Cicadas are insects.

There are more than 200 kinds of Australian cicadas.

Adult cicadas live on trees, but before that they live under the ground.

Adult cicadas have thick bodies covered with a hard skin.

Cicadas suck the juice from plants.

Cicadas are insects so their bodies have three parts, with three pairs of legs on the middle part, and they have wings. Insects look very different when they hatch out of their eggs, and have to change into their adult form.

There are about 2000 different species, or kinds, of cicadas in the world, found everywhere except Antarctica. The wing span of the smallest species is about 2.5 centimetres. The largest species, the Pomponia imperatoria in Malaysia, can have a wing span of up to 15 centimetres. Black Prince, the Green Grocer and the Double Drummer are the common names for three of the 200 Australian species of cicada.

Cicadas are harmless to people.

Cicadas have two pairs of glassy, veined wings. Adult cicadas have compound eyes on the top of the head. Compound eyes are like multiple eyes, and help an insect detect movement in a wide area.

The mouth parts of the cicada are used to pierce the surface of plants to suck out the juices.

Life Cycle
After mating, the female makes a slit in the branch of a tree and lays her eggs in it. She does both of these things with a strong, sharp egg-laying spike called the ovipositor.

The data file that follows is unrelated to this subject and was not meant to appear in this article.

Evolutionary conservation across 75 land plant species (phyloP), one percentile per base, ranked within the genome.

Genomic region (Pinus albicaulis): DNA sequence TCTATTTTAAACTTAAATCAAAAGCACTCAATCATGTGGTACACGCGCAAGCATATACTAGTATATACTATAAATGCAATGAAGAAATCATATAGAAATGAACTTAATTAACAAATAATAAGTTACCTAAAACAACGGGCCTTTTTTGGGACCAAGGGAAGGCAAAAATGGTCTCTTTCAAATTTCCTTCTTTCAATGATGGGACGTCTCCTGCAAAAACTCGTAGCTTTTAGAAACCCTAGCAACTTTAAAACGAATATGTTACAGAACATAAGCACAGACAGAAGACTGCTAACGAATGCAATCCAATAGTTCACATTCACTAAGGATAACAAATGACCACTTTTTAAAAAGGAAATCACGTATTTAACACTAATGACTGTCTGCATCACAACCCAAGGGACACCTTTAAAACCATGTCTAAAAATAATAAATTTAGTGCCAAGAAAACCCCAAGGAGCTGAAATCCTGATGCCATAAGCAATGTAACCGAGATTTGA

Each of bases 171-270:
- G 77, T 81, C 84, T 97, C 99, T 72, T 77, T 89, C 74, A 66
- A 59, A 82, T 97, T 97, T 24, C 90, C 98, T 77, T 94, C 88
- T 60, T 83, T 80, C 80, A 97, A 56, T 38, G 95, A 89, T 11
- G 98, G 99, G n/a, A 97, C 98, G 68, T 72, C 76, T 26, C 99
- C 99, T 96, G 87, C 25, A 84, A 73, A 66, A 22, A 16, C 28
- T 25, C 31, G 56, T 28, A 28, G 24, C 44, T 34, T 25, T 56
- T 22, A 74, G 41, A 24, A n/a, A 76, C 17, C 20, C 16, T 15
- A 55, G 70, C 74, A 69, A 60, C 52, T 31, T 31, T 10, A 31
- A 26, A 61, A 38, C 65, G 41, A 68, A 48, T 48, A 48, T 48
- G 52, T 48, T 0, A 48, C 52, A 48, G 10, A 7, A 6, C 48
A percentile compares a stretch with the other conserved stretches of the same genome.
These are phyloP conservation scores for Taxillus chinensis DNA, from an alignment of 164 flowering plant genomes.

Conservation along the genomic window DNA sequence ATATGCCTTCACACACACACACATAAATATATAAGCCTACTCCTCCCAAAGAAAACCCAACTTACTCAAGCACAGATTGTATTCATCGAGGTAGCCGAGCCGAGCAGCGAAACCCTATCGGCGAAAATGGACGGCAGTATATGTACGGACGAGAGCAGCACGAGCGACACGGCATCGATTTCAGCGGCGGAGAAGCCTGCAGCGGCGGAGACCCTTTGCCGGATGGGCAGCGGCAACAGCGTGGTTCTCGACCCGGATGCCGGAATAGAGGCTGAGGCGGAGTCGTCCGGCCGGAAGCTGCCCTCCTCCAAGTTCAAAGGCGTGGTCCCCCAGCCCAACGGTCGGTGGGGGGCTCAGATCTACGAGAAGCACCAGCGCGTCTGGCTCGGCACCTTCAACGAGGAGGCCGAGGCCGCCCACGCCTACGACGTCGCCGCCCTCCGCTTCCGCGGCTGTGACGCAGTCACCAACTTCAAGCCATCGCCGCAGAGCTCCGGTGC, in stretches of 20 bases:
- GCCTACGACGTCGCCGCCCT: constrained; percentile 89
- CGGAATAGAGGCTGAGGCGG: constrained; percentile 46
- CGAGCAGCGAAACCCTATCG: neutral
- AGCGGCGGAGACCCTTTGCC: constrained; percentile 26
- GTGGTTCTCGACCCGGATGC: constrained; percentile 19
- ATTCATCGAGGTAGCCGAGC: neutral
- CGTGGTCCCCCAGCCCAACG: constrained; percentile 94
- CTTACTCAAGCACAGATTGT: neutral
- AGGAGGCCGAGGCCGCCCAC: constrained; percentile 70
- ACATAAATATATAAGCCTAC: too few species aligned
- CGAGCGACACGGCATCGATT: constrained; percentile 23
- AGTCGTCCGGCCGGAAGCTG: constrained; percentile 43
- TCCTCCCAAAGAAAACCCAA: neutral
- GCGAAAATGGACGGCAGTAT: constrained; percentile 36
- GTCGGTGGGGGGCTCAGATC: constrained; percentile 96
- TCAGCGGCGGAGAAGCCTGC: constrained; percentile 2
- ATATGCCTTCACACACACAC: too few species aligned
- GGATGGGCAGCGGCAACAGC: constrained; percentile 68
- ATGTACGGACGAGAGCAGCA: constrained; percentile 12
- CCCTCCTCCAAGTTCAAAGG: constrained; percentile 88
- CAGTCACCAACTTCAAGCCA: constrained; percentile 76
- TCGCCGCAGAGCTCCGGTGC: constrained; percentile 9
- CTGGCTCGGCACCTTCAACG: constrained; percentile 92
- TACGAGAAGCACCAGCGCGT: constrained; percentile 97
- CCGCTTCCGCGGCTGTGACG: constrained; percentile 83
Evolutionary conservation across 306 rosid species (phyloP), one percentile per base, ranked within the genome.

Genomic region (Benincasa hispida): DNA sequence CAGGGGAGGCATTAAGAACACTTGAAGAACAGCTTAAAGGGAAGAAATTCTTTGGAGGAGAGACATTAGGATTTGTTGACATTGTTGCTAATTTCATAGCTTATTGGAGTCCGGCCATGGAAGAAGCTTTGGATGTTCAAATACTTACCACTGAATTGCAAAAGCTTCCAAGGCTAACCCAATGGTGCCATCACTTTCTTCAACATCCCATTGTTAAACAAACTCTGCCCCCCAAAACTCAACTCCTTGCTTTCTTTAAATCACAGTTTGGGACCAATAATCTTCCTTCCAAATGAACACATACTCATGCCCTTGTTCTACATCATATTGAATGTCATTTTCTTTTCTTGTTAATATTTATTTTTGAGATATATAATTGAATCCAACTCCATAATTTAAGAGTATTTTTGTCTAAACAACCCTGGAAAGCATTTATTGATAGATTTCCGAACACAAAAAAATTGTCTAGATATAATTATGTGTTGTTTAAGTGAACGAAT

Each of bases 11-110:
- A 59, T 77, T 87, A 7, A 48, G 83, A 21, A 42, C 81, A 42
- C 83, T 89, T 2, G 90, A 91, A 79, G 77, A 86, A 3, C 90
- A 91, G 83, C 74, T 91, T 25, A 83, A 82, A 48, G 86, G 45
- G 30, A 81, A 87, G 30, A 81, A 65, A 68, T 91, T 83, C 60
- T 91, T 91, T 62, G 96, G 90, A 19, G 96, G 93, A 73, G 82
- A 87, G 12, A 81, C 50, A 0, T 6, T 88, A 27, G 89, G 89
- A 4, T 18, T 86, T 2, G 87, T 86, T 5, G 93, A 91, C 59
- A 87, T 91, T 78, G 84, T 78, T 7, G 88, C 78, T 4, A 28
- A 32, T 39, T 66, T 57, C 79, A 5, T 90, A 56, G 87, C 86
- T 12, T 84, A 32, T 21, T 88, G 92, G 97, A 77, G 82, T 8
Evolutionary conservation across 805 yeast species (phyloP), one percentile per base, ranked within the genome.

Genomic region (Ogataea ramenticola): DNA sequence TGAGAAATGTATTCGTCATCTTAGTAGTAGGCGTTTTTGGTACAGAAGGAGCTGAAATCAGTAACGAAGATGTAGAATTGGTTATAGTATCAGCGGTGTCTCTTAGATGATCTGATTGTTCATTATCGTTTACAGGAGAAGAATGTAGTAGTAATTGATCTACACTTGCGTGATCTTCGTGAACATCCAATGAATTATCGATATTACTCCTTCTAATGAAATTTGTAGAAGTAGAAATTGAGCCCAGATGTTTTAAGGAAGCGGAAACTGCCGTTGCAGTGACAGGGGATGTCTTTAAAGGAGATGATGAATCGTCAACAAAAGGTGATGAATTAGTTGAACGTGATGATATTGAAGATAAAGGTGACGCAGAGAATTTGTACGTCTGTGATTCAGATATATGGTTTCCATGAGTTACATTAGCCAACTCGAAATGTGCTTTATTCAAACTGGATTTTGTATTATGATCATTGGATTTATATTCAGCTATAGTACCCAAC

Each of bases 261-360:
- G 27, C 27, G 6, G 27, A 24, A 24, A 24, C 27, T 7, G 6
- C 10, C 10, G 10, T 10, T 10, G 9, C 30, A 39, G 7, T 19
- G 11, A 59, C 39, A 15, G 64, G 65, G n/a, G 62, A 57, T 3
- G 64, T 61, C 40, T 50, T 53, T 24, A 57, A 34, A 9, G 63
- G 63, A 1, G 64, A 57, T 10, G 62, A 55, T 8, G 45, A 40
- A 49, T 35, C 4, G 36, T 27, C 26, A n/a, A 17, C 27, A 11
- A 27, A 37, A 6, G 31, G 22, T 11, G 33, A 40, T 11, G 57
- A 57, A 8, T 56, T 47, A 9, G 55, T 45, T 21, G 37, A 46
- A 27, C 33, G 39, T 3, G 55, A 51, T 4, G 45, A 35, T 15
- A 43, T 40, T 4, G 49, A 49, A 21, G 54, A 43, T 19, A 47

In about 6 weeks, the eggs hatch and tiny nymphs drop to the ground and burrow into the soil.

The nymphs feed by sucking the sap from the roots of the tree with their feeding tubes. Cicada nymphs can live for up to seven years underground, moulting (shedding their skin)as they grow because their skin does not stretch.

When the nymphs are fully grown, they burrow out of the soil and climb up a tree. They moult for the last time, and emerge as adult cicadas with wings.

Adult males attract a female to mate by making a very loud singing noise using a part of the body called the tymbal.

Adult cicadas live for only a few weeks. Birds eat cicadas and wasps lay their eggs in them.

Find out more about cicadas

Amazing Cicada Life Cycle
More science lessons on Metamorphosis at  

Click here for a site about all the different species of cicada

Click here to find out about Australian cicadas, including pictures of nymphs

If you use any of this information in your own work acknowledge this source in your bibliography like this:
Cicada (2000). [Online], Available:

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updated July 2006